A recent Associated Press article resulted in dubious national attention for dentistry. A male Iowa dentist was sued for sexual discrimination in the firing of his female assistant due to an “irresistible attraction”. Although the Iowa Supreme Court upheld a summary judgment in favor of the dentist, the case merits further discussion. The assistant was not fired because of her gender but because she was viewed as a threat to the marriage of the dentist. All of the doctor’s staff were female, and the employee who was fired was replaced by a female. Discrimination cases are intended to aid a “protected class”, but the court reasoned this was a case of specific emotions tied to a specific relationship and not based solely on a person’s gender.
The assistant had worked at the office for ten and one half years and was considered a stellar worker. Both the doctor and assistant were happily married, with children. The 18 months prior to her termination had become increasingly problematic, culminating in a demand by the doctor’s wife that the assistant be terminated. The assistant claimed to love her job and reported the doctor generally treated her with respect, and she believed him to be a person of high integrity. She wore standard scrubs and denied dressing in a provocative manner. Both parties agree no physical relationship occurred. The fired woman’s attorney chose not to file a sexual harassment claim because there were insufficient grounds in spite of some inappropriate comments made by the doctor.
Unintentional attraction, whether mutual or one-sided, could easily occur from working closely together on a daily basis. A certain level of bonding and mutual respect occurs, as we often spend more time with our staff than with our spouses. Part of being an employer and a professional, however, is not acting upon impulses that may be inappropriate. This includes not violating boundaries that protect social structure.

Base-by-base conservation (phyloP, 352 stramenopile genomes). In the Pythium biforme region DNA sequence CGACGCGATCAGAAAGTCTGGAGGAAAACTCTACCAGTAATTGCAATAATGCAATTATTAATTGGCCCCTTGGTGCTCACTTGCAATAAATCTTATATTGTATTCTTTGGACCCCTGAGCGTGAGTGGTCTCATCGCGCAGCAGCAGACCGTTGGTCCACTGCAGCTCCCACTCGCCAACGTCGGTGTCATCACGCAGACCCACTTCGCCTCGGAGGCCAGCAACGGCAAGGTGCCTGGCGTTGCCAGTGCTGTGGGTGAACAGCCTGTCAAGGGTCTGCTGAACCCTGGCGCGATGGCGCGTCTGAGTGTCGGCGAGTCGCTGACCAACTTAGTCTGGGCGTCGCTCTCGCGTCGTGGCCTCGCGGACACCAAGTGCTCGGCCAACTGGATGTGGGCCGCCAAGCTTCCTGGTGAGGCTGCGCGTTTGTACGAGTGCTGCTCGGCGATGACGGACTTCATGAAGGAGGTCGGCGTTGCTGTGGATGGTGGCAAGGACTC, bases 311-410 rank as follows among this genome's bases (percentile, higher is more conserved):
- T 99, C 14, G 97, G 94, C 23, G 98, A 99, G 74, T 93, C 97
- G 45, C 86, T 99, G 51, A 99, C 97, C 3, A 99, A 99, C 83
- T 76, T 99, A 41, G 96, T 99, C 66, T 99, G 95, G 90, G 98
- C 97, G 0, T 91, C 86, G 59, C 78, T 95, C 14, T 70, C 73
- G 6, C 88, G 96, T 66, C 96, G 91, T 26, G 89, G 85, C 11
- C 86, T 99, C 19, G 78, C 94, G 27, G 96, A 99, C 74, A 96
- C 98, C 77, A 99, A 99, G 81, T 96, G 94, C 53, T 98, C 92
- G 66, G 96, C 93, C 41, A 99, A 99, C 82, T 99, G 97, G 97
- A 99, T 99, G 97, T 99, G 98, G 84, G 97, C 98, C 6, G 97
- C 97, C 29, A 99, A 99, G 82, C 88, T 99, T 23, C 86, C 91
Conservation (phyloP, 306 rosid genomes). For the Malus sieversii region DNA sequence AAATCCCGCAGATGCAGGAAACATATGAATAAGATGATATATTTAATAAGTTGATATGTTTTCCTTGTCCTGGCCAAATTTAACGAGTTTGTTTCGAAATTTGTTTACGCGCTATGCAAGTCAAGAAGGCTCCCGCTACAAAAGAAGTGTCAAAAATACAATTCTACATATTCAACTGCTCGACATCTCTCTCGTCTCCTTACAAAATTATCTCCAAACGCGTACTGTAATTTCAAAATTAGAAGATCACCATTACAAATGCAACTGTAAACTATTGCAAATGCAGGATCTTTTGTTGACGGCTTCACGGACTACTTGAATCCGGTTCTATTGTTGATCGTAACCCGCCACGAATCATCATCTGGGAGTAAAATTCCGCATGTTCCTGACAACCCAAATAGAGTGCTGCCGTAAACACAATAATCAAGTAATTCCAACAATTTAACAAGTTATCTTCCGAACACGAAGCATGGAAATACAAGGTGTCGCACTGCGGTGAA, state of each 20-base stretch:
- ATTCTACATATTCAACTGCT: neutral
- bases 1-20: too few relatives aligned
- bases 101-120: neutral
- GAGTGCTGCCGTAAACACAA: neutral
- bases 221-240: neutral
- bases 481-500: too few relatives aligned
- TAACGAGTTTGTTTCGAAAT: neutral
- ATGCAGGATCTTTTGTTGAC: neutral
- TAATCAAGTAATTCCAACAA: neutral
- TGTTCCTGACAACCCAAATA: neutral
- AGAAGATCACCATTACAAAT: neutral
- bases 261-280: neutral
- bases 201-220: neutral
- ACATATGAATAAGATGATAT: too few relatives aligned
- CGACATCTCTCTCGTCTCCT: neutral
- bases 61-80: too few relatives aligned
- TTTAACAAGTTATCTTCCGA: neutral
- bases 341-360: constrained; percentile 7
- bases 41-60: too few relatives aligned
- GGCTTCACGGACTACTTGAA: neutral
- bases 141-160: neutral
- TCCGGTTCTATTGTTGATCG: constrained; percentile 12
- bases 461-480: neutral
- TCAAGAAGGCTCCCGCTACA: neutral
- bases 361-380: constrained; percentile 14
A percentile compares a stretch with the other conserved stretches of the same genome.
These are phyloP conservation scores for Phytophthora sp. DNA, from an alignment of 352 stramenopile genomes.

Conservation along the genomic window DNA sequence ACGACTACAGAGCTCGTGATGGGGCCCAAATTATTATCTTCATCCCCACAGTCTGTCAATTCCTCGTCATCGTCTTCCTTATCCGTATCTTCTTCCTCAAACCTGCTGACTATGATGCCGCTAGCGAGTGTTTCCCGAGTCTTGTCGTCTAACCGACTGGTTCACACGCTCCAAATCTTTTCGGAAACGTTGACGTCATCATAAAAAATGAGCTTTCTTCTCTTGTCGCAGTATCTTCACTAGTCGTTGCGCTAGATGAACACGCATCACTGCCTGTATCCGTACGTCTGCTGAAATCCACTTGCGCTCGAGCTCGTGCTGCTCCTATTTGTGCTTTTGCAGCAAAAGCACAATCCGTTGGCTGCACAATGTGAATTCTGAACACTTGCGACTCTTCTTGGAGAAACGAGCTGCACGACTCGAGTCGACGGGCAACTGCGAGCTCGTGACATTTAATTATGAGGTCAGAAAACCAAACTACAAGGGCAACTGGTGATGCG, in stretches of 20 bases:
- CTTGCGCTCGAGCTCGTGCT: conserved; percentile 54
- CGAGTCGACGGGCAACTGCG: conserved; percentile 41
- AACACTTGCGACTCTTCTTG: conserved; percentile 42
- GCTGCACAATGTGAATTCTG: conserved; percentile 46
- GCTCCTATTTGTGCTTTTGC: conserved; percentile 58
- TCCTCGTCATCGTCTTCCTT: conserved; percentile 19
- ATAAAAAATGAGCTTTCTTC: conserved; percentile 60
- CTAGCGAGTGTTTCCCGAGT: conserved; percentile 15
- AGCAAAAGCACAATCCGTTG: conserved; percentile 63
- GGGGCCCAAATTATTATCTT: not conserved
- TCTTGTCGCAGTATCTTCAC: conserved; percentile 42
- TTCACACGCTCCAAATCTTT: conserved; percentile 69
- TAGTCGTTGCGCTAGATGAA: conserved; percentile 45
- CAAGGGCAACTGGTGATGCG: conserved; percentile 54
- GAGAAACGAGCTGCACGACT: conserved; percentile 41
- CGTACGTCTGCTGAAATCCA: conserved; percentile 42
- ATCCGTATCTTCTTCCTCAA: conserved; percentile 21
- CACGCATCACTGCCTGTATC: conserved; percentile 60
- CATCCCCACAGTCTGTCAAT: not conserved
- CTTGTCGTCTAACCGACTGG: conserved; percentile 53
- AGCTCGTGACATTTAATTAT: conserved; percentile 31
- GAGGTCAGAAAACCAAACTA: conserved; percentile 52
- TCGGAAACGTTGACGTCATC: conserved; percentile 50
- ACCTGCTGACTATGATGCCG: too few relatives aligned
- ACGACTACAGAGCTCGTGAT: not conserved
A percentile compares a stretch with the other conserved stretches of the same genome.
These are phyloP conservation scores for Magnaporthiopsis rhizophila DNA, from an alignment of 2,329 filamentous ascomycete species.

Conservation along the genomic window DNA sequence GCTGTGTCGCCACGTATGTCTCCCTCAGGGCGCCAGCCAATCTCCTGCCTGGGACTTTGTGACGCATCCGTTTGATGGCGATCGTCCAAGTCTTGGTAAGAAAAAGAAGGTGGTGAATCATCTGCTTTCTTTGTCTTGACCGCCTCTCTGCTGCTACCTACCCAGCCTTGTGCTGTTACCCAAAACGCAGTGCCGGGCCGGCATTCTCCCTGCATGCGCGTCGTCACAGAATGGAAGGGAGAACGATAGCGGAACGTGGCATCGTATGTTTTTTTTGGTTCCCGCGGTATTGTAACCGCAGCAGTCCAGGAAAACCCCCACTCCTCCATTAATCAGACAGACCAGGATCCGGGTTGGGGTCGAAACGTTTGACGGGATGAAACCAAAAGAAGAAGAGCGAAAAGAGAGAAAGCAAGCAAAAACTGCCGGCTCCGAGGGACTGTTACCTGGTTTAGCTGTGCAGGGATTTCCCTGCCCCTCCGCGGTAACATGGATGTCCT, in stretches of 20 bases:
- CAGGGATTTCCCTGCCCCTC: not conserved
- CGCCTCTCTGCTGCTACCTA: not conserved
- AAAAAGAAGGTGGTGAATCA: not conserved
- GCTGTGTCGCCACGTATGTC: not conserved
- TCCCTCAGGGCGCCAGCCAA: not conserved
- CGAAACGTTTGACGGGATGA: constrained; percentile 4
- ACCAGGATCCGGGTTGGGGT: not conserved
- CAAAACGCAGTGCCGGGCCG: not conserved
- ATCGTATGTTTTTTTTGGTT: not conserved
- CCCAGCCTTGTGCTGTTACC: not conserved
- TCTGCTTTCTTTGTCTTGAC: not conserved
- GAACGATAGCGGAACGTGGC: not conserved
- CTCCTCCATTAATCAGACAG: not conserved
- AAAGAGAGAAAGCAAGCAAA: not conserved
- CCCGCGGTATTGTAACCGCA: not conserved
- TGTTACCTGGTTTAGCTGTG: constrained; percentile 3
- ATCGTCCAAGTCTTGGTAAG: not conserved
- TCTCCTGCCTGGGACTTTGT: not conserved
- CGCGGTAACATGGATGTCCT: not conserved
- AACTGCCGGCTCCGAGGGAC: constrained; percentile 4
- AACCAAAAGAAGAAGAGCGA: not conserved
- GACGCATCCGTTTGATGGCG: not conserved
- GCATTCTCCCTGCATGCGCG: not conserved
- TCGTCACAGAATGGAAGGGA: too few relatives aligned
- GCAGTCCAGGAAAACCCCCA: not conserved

Iowa, like Minnesota, is an “at will” state; meaning no cause is necessary to justify dismissal. Most, however, do not view marriage as an “at will” arrangement. We have all heard someone say, for instance, that “I didn’t mean for that to happen.” We all have daily interactions and social relationships with relatives, with family members, and so on, that do not pass beyond the scope of appropriateness. It is a conscious decision to follow clear lines of allowed social behavior. That same decision must be applied to our office environment. It is, at the core, a matter of clarity.
As employers, we are responsible to provide a non-hostile work environment. Staff should not be concerned that their daily duties or conversations at work are misconstrued. Both men and women have a responsibility to avoid using the influence or power of their gender to create an uncomfortable work situation, or as pressure to participate in a physical or emotional relationship. Boundaries may be very different from person to person, so employers need to err on the conservative side.
Dentists need to maintain a professional atmosphere and decorum in the office, one which includes re-directing conversation or humor that wanders into inappropriate areas. This atmosphere extends to our patients’ behaviors and conversations as well. Managing this aspect of dental practice is part of creating a presence, not unlike how we control an operating field or manage our pediatric patients’ behavior.
There was probably responsibility by both parties. In the doctor’s defense, he chose to honor his wife’s request and work to maintain his marriage. He consulted his pastor, turned to his faith, and admitted his failings. On the negative side, his assistant lost her job. Triggered by the media attention, the doctor has become the target of a concerted social media effort to boycott and undermine his practice. In a town of 25,000 in central Iowa, it must be devastating to his business and to his family.
This is also a black eye for dentistry. No profession appreciates this type of publicity. Let’s avoid giving people a reason to demean our business and profession. Choose to be an employer and family member everyone can respect and trust.
*Dr. Kurkowski is Chair of the Minnesota Dental Association Committee on Constitution, Bylaws, and Ethics. He is a general dentist in private practice in Saint Paul, Minnesota. Email is email@example.com.